Section 4: Prognosis

Patients who have been diagnosed with stable angina generally have a good prognosis.

A systematic review of cohort studies of angina in primary care estimated all-cause mortality rates of 2.8-6.6% per year and cardiovascular mortality rates of 1.4-6.5% per year.7

Lower annual mortality rates have been reported in RCTs of patients with stable angina.8

Factors including older age, diabetes mellitus, hypertension, male gender and previous MI are associated with a worse prognosis in patients with stable angina.9

Section: 5 Case study

A 55-year-old male patient with a history of hypertension presented to his GP with intermittent tight pain across the upper chest.

The pain occurred with activity, but settled with rest within a few minutes. He had not experienced prolonged episodes of chest pain or chest pain at rest.

The patient's cardiovascular risk factors included smoking and hypertension. He had a BMI of 29.

He had been taking amlodipine 10mg, ramipril 10mg and bendroflumethiazide 2.5mg once daily for five years for hypertension.

The GP diagnosed typical angina and started the patient on bisoprolol 1.25mg once daily and glyceryl trinitrate spray as required, to relieve the acute episodes.

The patient's symptoms continued, so the dose of bisoprolol was increased to 2.5mg once daily. His GP referred him to the rapid access chest pain clinic (RACPC) for further assessment.

Rapid access clinic
In the RACPC, the diagnosis of typical angina was confirmed. The patient's estimated likelihood of CAD exceeded 80% (55-year-old male with typical angina symptoms with one risk factor).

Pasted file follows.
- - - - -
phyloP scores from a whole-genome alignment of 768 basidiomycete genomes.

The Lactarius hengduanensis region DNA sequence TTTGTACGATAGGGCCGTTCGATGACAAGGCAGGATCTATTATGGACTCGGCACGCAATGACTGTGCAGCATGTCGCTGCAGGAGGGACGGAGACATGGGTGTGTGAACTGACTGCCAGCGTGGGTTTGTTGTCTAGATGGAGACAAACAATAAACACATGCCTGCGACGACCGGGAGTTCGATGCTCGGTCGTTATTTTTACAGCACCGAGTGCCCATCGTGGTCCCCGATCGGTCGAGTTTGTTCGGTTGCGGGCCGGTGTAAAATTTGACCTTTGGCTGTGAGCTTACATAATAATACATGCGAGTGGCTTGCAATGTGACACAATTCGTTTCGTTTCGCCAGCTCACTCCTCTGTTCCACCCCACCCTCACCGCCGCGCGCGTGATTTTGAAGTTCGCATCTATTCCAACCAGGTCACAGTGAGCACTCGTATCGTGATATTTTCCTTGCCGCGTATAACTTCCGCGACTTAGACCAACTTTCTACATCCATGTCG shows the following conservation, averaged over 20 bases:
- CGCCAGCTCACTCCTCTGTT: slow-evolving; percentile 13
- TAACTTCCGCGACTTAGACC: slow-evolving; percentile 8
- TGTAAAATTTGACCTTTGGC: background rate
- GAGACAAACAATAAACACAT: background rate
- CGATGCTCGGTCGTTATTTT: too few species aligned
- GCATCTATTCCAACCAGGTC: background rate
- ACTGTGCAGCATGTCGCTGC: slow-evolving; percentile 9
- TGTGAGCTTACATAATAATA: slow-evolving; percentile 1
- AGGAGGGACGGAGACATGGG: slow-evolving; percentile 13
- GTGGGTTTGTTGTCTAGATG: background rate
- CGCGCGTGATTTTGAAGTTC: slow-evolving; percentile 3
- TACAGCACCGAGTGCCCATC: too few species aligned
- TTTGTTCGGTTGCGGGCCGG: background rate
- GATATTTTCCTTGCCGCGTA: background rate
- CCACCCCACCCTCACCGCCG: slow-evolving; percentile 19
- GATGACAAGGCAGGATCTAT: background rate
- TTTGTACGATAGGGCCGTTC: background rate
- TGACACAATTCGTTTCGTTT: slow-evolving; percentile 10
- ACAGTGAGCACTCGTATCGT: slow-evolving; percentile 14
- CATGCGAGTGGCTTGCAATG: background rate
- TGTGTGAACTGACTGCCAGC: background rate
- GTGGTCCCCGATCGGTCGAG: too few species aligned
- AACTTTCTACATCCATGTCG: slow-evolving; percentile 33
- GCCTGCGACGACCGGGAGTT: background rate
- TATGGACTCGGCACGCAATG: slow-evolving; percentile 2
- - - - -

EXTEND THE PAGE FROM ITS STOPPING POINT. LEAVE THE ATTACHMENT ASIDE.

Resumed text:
The bisoprolol was increased to 5mg once daily and aspirin 75mg once daily and simvastatin 40mg were prescribed. He was advised to stop smoking and change his diet.

Invasive coronary angiography with a view to revascularisation was offered to confirm the diagnosis and because of continuing symptoms.

Coronary angiography showed a tight proximal left anterior descending artery stenosis, which was treated by implanting a drug-eluting stent.

His symptoms were relieved by the procedure and his exercise tolerance has returned to normal. He was prescribed aspirin and clopidogrel for one year to reduce the risk of stent thrombosis and he continues on simvastatin and the other antihypertensives, but is no longer on bisoprolol. He followed the lifestyle advice.

Section 6: Evidence base

Clinical trials

  • A systematic review pooled individual patient data from seven trials comparing CABG versus initial medical therapy in patients with stable angina.

    This analysis provides the best evidence that CABG improves survival in patients with stable CAD, but the trials in the review were conducted before effective secondary prevention treatments were available and the relevance to contemporary practice is therefore uncertain.10